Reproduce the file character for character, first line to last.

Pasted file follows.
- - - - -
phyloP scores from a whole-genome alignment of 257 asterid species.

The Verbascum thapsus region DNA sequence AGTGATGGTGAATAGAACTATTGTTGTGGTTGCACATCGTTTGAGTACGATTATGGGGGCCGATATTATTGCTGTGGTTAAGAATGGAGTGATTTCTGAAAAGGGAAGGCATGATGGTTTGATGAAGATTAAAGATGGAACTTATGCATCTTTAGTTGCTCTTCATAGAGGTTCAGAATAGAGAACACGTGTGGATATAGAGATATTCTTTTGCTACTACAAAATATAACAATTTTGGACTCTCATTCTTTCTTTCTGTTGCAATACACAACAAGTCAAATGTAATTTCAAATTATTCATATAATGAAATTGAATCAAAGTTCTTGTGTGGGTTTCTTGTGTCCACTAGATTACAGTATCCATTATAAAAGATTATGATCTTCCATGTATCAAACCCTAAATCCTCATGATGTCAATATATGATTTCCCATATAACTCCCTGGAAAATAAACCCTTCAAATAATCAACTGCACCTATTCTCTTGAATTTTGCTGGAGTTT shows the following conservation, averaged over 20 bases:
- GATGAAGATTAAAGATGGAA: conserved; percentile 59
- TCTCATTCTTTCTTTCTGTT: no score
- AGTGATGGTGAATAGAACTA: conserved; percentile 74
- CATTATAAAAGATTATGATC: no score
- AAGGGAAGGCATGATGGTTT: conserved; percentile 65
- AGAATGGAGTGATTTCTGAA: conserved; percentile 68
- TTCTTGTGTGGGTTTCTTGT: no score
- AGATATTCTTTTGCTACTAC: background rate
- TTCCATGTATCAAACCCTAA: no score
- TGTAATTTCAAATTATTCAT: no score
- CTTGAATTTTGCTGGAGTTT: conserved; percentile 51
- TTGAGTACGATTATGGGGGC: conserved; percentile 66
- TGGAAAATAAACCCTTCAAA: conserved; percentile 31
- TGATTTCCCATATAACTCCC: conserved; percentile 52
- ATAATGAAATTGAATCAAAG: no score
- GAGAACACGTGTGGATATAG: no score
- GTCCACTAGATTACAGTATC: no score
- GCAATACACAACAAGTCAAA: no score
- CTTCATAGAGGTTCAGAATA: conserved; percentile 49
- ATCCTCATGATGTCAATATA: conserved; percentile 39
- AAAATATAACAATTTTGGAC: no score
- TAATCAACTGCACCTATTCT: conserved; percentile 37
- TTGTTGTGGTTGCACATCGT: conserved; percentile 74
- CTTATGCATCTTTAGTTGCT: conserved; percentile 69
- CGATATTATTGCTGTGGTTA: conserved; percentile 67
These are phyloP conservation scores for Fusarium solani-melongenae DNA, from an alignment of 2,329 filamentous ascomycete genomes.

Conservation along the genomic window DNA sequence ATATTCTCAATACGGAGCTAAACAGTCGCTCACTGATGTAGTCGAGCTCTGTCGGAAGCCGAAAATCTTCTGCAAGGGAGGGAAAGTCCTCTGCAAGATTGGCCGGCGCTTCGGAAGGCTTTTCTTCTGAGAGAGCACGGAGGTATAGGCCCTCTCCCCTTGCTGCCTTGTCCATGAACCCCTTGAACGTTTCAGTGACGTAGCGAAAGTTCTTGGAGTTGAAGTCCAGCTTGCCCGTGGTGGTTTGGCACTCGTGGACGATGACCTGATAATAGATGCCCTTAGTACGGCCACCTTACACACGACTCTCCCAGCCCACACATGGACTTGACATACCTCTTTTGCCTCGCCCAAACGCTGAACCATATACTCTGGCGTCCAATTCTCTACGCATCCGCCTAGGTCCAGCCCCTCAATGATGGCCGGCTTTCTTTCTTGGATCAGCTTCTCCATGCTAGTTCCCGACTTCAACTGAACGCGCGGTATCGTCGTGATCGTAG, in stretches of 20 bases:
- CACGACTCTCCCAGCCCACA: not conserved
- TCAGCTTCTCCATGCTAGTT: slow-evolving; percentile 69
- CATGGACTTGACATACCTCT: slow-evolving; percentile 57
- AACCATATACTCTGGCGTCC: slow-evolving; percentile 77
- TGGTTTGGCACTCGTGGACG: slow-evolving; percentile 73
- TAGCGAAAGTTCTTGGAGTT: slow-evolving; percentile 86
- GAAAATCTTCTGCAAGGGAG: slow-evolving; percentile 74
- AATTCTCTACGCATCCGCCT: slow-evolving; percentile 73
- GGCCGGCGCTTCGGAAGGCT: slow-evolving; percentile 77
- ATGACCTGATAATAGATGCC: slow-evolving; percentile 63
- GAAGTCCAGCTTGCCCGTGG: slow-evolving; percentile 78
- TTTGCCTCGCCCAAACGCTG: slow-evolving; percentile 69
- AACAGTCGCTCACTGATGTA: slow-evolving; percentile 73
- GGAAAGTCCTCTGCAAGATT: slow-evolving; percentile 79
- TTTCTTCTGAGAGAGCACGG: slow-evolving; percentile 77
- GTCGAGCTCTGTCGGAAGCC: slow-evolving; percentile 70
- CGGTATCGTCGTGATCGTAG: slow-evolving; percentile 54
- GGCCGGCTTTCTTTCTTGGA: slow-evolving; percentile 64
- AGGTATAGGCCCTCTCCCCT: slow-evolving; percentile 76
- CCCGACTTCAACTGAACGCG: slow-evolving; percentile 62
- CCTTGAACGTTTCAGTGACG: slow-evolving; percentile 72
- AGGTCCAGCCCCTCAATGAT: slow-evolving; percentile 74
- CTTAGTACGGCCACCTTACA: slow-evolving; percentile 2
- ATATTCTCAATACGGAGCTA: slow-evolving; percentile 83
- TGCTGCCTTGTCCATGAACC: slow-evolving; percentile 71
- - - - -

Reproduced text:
phyloP scores from a whole-genome alignment of 257 asterid species.

The Verbascum thapsus region DNA sequence AGTGATGGTGAATAGAACTATTGTTGTGGTTGCACATCGTTTGAGTACGATTATGGGGGCCGATATTATTGCTGTGGTTAAGAATGGAGTGATTTCTGAAAAGGGAAGGCATGATGGTTTGATGAAGATTAAAGATGGAACTTATGCATCTTTAGTTGCTCTTCATAGAGGTTCAGAATAGAGAACACGTGTGGATATAGAGATATTCTTTTGCTACTACAAAATATAACAATTTTGGACTCTCATTCTTTCTTTCTGTTGCAATACACAACAAGTCAAATGTAATTTCAAATTATTCATATAATGAAATTGAATCAAAGTTCTTGTGTGGGTTTCTTGTGTCCACTAGATTACAGTATCCATTATAAAAGATTATGATCTTCCATGTATCAAACCCTAAATCCTCATGATGTCAATATATGATTTCCCATATAACTCCCTGGAAAATAAACCCTTCAAATAATCAACTGCACCTATTCTCTTGAATTTTGCTGGAGTTT shows the following conservation, averaged over 20 bases:
- GATGAAGATTAAAGATGGAA: conserved; percentile 59
- TCTCATTCTTTCTTTCTGTT: no score
- AGTGATGGTGAATAGAACTA: conserved; percentile 74
- CATTATAAAAGATTATGATC: no score
- AAGGGAAGGCATGATGGTTT: conserved; percentile 65
- AGAATGGAGTGATTTCTGAA: conserved; percentile 68
- TTCTTGTGTGGGTTTCTTGT: no score
- AGATATTCTTTTGCTACTAC: background rate
- TTCCATGTATCAAACCCTAA: no score
- TGTAATTTCAAATTATTCAT: no score
- CTTGAATTTTGCTGGAGTTT: conserved; percentile 51
- TTGAGTACGATTATGGGGGC: conserved; percentile 66
- TGGAAAATAAACCCTTCAAA: conserved; percentile 31
- TGATTTCCCATATAACTCCC: conserved; percentile 52
- ATAATGAAATTGAATCAAAG: no score
- GAGAACACGTGTGGATATAG: no score
- GTCCACTAGATTACAGTATC: no score
- GCAATACACAACAAGTCAAA: no score
- CTTCATAGAGGTTCAGAATA: conserved; percentile 49
- ATCCTCATGATGTCAATATA: conserved; percentile 39
- AAAATATAACAATTTTGGAC: no score
- TAATCAACTGCACCTATTCT: conserved; percentile 37
- TTGTTGTGGTTGCACATCGT: conserved; percentile 74
- CTTATGCATCTTTAGTTGCT: conserved; percentile 69
- CGATATTATTGCTGTGGTTA: conserved; percentile 67
These are phyloP conservation scores for Fusarium solani-melongenae DNA, from an alignment of 2,329 filamentous ascomycete genomes.

Conservation along the genomic window DNA sequence ATATTCTCAATACGGAGCTAAACAGTCGCTCACTGATGTAGTCGAGCTCTGTCGGAAGCCGAAAATCTTCTGCAAGGGAGGGAAAGTCCTCTGCAAGATTGGCCGGCGCTTCGGAAGGCTTTTCTTCTGAGAGAGCACGGAGGTATAGGCCCTCTCCCCTTGCTGCCTTGTCCATGAACCCCTTGAACGTTTCAGTGACGTAGCGAAAGTTCTTGGAGTTGAAGTCCAGCTTGCCCGTGGTGGTTTGGCACTCGTGGACGATGACCTGATAATAGATGCCCTTAGTACGGCCACCTTACACACGACTCTCCCAGCCCACACATGGACTTGACATACCTCTTTTGCCTCGCCCAAACGCTGAACCATATACTCTGGCGTCCAATTCTCTACGCATCCGCCTAGGTCCAGCCCCTCAATGATGGCCGGCTTTCTTTCTTGGATCAGCTTCTCCATGCTAGTTCCCGACTTCAACTGAACGCGCGGTATCGTCGTGATCGTAG, in stretches of 20 bases:
- CACGACTCTCCCAGCCCACA: not conserved
- TCAGCTTCTCCATGCTAGTT: slow-evolving; percentile 69
- CATGGACTTGACATACCTCT: slow-evolving; percentile 57
- AACCATATACTCTGGCGTCC: slow-evolving; percentile 77
- TGGTTTGGCACTCGTGGACG: slow-evolving; percentile 73
- TAGCGAAAGTTCTTGGAGTT: slow-evolving; percentile 86
- GAAAATCTTCTGCAAGGGAG: slow-evolving; percentile 74
- AATTCTCTACGCATCCGCCT: slow-evolving; percentile 73
- GGCCGGCGCTTCGGAAGGCT: slow-evolving; percentile 77
- ATGACCTGATAATAGATGCC: slow-evolving; percentile 63
- GAAGTCCAGCTTGCCCGTGG: slow-evolving; percentile 78
- TTTGCCTCGCCCAAACGCTG: slow-evolving; percentile 69
- AACAGTCGCTCACTGATGTA: slow-evolving; percentile 73
- GGAAAGTCCTCTGCAAGATT: slow-evolving; percentile 79
- TTTCTTCTGAGAGAGCACGG: slow-evolving; percentile 77
- GTCGAGCTCTGTCGGAAGCC: slow-evolving; percentile 70
- CGGTATCGTCGTGATCGTAG: slow-evolving; percentile 54
- GGCCGGCTTTCTTTCTTGGA: slow-evolving; percentile 64
- AGGTATAGGCCCTCTCCCCT: slow-evolving; percentile 76
- CCCGACTTCAACTGAACGCG: slow-evolving; percentile 62
- CCTTGAACGTTTCAGTGACG: slow-evolving; percentile 72
- AGGTCCAGCCCCTCAATGAT: slow-evolving; percentile 74
- CTTAGTACGGCCACCTTACA: slow-evolving; percentile 2
- ATATTCTCAATACGGAGCTA: slow-evolving; percentile 83
- TGCTGCCTTGTCCATGAACC: slow-evolving; percentile 71